Wicomico County Health Department
COAT Team - Response to the Nation's Overdose Epidemic
Wicomico County Health Department is located in the South Eastern part of Maryland on the Delmarva Peninsula and has a population of over 102,000. Some of the area is rural in nature and other parts are suburban. The COAT (Community Outreach for Addictions Team) program focuses are responding to the opioid public health crisis. The Goal of the Program is to link individuals who are survivors of overdose with services to prevent future overdoses. The program uses peers to respond to the scene of an overdose or to the hospital for an overdose. They also frequent community areas to provide outreach to individuals who have overdosed in the past. The practice was implemented in response to a rising number of overdose deaths in the community. Research was conducted to determine the most effective means of connecting with the individuals to encourage enrollment in treatment. The main objective was a decrease in overdose deaths and secondarily a decrease in the number of overdose cases treated in the emergency dept. The program began in June 2016 and there has been a reduction in the number of deaths and the number of cases treated in the emergency dept. The success of the practice is attributed to the use of the peer specialists as well as the community support for the project. Public Health impact of the practice is a reduction in overdose deaths. LHD website - wicomicohealth .org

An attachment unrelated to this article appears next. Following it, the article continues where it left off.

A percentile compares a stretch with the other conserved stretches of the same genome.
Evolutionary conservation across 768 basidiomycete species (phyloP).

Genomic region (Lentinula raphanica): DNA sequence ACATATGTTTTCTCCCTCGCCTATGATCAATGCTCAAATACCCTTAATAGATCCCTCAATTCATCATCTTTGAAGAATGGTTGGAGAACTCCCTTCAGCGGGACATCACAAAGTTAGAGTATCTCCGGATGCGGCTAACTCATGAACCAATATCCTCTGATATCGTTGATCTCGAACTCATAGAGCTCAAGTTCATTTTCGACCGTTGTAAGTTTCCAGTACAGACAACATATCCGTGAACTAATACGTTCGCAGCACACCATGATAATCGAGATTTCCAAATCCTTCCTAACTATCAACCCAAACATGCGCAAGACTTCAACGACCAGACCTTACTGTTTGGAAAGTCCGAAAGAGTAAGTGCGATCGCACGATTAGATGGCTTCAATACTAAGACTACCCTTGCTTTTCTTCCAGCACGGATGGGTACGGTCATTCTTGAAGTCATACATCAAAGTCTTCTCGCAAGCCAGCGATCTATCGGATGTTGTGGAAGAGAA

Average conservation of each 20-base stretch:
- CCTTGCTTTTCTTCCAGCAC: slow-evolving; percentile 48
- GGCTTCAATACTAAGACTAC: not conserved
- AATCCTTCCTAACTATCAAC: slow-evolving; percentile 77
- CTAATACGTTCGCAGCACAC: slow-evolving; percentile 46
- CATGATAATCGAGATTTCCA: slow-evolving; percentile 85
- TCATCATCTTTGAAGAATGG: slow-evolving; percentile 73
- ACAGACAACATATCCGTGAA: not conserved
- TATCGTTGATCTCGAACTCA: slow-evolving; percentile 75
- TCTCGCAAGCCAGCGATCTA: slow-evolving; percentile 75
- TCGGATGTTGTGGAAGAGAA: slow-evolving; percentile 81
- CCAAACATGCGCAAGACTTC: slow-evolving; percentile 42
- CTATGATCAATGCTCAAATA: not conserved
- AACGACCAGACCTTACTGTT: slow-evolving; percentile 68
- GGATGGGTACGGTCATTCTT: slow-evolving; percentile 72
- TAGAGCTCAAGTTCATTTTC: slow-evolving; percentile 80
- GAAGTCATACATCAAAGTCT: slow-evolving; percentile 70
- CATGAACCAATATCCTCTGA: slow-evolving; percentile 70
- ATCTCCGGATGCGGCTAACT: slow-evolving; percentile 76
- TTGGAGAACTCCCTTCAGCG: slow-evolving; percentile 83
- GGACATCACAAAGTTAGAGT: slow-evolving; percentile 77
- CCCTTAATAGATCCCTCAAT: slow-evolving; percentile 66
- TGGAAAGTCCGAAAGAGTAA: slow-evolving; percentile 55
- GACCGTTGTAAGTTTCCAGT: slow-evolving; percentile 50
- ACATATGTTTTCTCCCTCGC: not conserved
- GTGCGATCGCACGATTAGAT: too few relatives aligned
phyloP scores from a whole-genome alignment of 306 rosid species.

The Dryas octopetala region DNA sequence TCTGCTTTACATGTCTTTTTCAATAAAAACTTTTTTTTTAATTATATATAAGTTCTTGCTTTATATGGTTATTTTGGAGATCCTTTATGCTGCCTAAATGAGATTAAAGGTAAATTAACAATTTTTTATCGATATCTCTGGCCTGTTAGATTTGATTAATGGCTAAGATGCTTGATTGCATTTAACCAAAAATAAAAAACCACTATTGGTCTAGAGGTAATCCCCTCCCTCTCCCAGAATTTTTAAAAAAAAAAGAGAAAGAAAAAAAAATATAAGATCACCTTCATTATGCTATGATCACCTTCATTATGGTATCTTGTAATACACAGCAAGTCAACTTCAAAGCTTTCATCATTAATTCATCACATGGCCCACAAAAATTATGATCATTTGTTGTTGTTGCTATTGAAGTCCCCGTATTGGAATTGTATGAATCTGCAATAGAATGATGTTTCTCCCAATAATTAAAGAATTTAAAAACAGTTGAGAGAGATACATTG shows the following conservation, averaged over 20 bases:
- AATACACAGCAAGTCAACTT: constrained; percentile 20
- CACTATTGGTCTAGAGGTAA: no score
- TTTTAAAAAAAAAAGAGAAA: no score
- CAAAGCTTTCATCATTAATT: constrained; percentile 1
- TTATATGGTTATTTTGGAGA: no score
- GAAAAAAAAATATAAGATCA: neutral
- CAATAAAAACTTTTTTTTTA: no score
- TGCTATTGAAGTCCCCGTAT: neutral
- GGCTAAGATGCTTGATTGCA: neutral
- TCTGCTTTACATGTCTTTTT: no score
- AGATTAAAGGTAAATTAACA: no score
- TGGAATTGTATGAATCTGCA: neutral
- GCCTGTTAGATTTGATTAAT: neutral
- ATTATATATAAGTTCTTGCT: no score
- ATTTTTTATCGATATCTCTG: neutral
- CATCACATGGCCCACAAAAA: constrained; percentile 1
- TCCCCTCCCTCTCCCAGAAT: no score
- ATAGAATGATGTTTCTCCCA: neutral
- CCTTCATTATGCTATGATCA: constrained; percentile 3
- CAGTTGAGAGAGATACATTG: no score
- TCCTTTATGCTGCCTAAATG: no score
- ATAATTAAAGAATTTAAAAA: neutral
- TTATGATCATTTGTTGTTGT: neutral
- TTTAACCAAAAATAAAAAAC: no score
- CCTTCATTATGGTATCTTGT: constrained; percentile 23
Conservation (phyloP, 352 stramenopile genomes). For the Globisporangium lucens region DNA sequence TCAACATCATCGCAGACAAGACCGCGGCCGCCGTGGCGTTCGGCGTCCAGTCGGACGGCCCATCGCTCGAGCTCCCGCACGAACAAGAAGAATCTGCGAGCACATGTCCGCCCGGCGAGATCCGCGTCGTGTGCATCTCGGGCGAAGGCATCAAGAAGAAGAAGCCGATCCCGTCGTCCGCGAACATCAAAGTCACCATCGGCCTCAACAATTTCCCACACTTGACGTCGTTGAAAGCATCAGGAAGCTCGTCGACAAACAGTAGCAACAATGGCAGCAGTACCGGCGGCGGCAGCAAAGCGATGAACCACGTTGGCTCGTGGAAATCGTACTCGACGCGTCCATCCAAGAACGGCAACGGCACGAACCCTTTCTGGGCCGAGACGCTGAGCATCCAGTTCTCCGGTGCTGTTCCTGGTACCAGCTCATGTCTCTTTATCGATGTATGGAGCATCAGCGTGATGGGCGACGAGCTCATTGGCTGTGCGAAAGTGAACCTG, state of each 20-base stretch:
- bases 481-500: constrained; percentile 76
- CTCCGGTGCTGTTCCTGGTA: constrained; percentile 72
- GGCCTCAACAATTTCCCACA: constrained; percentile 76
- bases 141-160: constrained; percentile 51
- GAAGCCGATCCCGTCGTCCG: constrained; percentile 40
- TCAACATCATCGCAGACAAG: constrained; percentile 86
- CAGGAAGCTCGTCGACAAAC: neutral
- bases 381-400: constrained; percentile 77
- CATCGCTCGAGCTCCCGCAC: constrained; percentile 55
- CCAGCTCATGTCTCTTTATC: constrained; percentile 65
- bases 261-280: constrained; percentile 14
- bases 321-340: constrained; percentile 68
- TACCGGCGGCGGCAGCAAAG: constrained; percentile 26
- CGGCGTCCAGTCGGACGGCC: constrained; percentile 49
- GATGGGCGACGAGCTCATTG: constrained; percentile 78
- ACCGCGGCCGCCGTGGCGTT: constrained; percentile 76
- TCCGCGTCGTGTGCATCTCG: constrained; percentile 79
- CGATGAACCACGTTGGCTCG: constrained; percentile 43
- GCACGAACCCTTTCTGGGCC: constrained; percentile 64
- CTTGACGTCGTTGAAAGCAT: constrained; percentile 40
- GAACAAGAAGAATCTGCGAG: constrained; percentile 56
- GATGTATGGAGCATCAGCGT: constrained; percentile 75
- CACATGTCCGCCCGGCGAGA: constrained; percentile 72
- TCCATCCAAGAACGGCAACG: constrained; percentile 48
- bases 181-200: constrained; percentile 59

Wicomico County, as well as the nation, has experienced a rise in Drug overdose deaths over the past few years. The most significant rise has been occurring in the calendar year 2016 with the numbers tripling. One of the biggest contributors to this increase is the fentanyl being combined with the heroin. The majority of the overdose deaths have been occurring in white males, age 30-50. The population of the county is just over 102,000. The population being served are individuals who have overdosed in the community but survived. We targeted this group to prevent future overdoses and to decrease the number of fatalities with the use of peer support specialists providing outreach to this group of individuals. In the past the individuals were provided referrals to agencies and many times had to navigate the healthcare system or had a long wait period to access treatment. Needless to say many of these individuals relapsed before accessing needed treatment. Many times they would overdose multiple times in a month, utilizing the more costly Emergency medical system for treatment or perhaps becoming a fatality. This new program, COAT, employs certified Peers who have a minimum of 2 years of recovery time to respond to overdose cases and provide the bridge to treatment. The peers assist the individuals in navigating the treatment system and maintain contact with the individuals (daily if needed) until they are able to enter treatment. The peers also provide outreach in know drug hotspots in the community to provide outreach and education related to treatment availability and the use of Naloxone to prevent overdose deaths. The use of peers is not new to the field of public health. This use of peers responding in the community to overdose cases is a creative use of the peer support specialists. The MAPP process was used in developing this practice as a way to Build Capacity for Community and System Change. Leaders in the community came together to examine the issue and strategize ways to address the problem. Having individuals who were champions of the effort was key in developing the program and receiving funding to pilot the program.